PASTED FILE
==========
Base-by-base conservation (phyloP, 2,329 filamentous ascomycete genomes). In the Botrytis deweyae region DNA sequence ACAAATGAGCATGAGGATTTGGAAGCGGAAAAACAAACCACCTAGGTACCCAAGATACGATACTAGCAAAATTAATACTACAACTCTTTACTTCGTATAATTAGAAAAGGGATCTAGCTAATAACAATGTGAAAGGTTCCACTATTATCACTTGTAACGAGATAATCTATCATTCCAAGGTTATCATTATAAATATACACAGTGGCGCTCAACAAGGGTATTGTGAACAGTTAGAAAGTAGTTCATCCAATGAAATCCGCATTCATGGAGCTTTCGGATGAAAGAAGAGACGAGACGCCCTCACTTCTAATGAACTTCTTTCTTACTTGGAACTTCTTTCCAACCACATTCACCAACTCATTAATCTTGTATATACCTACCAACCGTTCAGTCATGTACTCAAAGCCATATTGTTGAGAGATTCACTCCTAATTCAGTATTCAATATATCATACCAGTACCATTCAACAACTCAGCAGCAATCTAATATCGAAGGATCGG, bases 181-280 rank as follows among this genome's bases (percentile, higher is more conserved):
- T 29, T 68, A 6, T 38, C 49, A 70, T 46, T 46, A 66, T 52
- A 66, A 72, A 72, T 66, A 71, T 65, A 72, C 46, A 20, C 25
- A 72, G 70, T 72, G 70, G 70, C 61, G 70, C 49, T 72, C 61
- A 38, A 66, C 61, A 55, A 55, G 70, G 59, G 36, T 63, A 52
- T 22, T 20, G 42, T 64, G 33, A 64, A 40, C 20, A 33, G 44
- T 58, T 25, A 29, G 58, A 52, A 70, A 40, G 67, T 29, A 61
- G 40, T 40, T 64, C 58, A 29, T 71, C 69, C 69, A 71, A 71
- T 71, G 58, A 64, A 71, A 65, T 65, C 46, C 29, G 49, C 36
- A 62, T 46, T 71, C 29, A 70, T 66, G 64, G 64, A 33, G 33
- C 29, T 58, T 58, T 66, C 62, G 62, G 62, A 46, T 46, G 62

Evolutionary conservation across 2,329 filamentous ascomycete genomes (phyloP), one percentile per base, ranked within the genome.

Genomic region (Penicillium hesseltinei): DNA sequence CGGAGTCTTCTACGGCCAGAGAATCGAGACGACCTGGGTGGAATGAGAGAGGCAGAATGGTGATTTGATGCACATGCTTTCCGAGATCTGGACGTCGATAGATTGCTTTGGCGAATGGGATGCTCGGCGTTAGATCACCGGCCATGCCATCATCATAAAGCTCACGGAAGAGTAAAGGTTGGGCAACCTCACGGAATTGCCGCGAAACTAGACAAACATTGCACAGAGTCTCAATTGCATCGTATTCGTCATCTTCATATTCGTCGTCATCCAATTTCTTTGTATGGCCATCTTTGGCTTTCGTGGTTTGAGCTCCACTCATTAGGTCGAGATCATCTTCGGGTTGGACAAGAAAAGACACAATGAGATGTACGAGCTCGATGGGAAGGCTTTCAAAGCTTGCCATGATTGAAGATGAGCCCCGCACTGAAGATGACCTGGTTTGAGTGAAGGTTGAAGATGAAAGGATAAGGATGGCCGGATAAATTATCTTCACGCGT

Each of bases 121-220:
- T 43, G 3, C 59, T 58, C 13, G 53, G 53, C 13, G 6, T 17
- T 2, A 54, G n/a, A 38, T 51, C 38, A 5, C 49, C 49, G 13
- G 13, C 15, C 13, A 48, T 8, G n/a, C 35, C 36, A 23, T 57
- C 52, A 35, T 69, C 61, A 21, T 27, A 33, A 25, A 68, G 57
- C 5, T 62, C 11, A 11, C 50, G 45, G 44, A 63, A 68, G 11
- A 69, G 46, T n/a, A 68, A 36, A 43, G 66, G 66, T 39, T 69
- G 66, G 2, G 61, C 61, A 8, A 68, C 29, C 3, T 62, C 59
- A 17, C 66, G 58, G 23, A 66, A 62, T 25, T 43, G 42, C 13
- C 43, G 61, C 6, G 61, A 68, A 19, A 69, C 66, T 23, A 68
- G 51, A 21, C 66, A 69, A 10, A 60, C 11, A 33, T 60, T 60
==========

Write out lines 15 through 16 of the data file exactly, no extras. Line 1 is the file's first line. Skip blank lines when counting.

- T 43, G 3, C 59, T 58, C 13, G 53, G 53, C 13, G 6, T 17
- T 2, A 54, G n/a, A 38, T 51, C 38, A 5, C 49, C 49, G 13